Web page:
Posted by Ancestry Team on October 23, 2013 in Family History Month, Guest Bloggers


Nadine Gordimer, a 1991 Nobel Prize recipient for Literature once wrote, “Writing is making sense of life. You work your whole life and perhaps you’ve made sense of one small area.” I love this quote because it clarifies what every life story is about; “making sense of life.” We go about life with a bare awareness of the many ripples our lives are creating as we swim around in the lake of life. I’ve had students who would come into class claiming their lives were not very interesting, that is – until they started writing a few things down!


Writing about ourselves might prove challenging but it’s the one story we know the best. With the passing of time, we often forget the details of what, at the time, we were sure we’d remember. However, writing a story about someone you’ve never met with only a few scraps of information may seem somewhat presumptuous. There’s no doubt that every life lived has its own unique effect and has no doubt caused a few ripples. By taking on the challenge of writing about it, you might discover why a particular life was not lived in vain, but was in fact quite event-filled. Even a person’s descendants, who were caught up in one of the ripples, might provide the key to making sense of it. Family histories tend to expand exponentially and can provide many absorbing details that could greatly enhance a family history. It excites the mind to think so.


In my first article, “Creating Ancestral Histories and Life Stories”, I discussed why it is imperative to commit to writing a story about your ancestors (much less tackle your own story) on a regular schedule. We examined how to think about writing, why the dash of each life matters and why sketching out a timeline is essential to defining the historical period you wish to cover. Plus, how setting up an ideal environment for writing and then timing your sessions will prevent burnout. Also, I added a few hints about journaling, storing and preserving delicate information.




Of course, an immediate question is where to actually begin. Most biographies and autobiographies are chronological. An ancestral history is a biography. Getting organized should occur not only with an outline but should begin to take shape in your mind as well. Depending on the historical setting of your story, you can assume the subject’s life had a cycle much the same as it does today with a few differences in tools and circumstances.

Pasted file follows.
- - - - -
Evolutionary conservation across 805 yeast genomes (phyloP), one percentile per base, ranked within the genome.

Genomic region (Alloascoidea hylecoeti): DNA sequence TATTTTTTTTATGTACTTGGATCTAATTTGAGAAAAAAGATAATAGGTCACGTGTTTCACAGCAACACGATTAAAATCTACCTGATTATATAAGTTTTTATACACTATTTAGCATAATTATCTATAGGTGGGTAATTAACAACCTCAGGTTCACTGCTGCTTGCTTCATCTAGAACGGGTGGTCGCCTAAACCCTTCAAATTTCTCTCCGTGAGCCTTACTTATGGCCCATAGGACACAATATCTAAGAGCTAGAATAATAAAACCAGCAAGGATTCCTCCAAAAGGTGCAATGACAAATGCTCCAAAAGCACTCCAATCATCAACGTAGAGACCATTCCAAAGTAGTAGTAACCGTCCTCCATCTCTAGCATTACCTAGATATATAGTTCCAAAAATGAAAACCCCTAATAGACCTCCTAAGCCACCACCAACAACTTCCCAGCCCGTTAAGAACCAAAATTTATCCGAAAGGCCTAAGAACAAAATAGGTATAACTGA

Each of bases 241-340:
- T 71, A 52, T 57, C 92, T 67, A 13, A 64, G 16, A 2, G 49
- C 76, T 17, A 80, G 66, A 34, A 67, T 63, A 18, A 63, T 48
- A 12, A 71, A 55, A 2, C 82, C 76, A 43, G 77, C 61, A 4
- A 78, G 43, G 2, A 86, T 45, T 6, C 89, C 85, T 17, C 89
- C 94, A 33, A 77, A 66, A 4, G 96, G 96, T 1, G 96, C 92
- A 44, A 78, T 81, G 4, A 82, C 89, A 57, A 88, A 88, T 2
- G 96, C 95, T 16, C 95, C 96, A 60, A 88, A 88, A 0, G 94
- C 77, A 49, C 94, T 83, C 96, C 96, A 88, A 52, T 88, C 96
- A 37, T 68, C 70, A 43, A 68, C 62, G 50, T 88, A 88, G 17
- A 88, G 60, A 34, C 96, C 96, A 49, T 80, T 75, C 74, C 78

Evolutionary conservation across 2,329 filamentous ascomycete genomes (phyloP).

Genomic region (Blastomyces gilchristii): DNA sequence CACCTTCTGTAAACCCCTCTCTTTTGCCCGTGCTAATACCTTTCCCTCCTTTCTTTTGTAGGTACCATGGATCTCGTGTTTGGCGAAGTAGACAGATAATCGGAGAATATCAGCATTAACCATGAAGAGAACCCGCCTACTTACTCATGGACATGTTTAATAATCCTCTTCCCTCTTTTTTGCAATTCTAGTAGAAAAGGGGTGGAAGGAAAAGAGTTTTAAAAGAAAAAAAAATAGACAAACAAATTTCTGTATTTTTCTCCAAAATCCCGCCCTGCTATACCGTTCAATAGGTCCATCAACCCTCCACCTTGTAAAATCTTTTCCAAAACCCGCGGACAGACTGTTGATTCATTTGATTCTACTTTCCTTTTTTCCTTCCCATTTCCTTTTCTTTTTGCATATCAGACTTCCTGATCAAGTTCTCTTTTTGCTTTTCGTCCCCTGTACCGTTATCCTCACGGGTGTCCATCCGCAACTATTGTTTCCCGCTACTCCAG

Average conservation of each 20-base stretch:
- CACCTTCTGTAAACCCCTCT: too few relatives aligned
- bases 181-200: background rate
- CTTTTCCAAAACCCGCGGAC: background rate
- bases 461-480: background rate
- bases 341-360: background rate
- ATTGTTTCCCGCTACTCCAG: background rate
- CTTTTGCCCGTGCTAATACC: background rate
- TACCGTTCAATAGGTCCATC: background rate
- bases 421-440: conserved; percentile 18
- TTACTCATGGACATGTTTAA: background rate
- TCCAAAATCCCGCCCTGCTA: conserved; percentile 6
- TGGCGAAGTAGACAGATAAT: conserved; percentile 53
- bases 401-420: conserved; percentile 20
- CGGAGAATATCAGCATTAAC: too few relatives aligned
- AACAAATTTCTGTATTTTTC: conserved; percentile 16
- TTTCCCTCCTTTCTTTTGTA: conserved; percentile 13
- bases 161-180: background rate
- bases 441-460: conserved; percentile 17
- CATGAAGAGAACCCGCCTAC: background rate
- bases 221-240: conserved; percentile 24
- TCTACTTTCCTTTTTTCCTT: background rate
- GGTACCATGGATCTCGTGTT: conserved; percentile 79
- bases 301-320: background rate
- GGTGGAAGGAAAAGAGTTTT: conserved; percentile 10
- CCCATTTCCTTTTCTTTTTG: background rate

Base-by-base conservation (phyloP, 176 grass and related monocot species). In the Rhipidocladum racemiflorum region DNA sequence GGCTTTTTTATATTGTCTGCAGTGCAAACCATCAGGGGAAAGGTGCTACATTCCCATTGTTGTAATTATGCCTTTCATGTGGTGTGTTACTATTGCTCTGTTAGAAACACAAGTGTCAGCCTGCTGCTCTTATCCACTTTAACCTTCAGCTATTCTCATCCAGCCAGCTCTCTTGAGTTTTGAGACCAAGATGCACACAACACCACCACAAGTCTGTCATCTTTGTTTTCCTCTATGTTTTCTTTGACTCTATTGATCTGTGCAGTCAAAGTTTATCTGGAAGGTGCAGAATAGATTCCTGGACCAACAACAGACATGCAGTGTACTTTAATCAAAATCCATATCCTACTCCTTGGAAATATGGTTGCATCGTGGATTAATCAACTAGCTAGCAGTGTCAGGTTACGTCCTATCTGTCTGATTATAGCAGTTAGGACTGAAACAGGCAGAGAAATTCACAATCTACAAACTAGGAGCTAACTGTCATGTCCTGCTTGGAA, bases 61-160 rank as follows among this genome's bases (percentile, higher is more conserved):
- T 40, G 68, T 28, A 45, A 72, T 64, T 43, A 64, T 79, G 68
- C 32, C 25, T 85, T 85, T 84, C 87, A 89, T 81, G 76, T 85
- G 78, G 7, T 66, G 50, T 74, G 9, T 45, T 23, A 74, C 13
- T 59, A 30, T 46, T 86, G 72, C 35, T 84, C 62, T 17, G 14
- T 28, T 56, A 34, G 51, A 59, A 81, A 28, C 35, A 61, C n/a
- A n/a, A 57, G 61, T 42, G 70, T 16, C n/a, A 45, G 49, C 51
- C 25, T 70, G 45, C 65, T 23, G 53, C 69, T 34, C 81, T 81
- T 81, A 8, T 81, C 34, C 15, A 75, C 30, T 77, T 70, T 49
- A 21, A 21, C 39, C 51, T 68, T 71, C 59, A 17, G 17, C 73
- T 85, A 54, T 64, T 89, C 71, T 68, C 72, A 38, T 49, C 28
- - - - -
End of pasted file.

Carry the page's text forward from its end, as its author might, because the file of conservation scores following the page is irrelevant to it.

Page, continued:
There’s a life-cycle I hand out with the following: Birth (day 1), childhood, preschool (to 5), elementary school (5-13), teens (13-19), young adult (19-25), early marriage years (20-30), early career years (20-35), middle years (35-55), later years (55-65), and retirement years (65 on). You would have to adapt this to the time frame of your story but we all have a cycle to our lives. For instance, most of us in the U.S. today have had formal schooling of one degree or another. However, in the 16th, 17th and 18th century only a few were fortunate enough to receive a formal education. In other countries this would vary widely. In the early history of this country, a majority of people grew up working on farms, came from large families, raised their own food, often built their own homes, made their own furniture, and made their own clothes. Predicting tomorrow’s weather in those days was only a guess, but the seasons had a rhythm that every farmer knew. With the coming of the industrial age, immigration and the growth of cities, dramatic shifts occurred in what people did and how they lived. Capturing that kind of social change in your story would allow the reader to actually comprehend and visualize the times.




To prepare for the process of putting together a story, a good practice is to start with a long list of questions such as:

  • Where and when was the subject born?
  • What was the average age to which people lived?
  • Do I know the parents?
  • Any siblings?
  • Was there a war going on?
  • What other world events were going on?
  • Do I know of any moves they made?
  • Do I know the dates of the moves?
  • Where were they on the social and financial ladder?
  • What was their level of education?
  • What was the economy like?
  • What was the weather like?
  • Which new inventions were patented or just coming onto the market?
  • What was driving the economy?
  • Who was the president?
  • Who were the writers, thinkers and the prominent names during those times?
  • Which books were popular?
  • What was the religious world discussing?
  • What was the scientific world doing?
  • How about hospitals and available medical treatments?
  • What controversies were making the news?
  • Did geography, water sources or topography of the land play a role?
  • Were there any fads going on?


You probably won’t use all of the information you gather to weave into your story, so use your imagination as best as you can and trust your instincts. It’s better to have too much information than too little. Take regular breaks too. It’s healthy.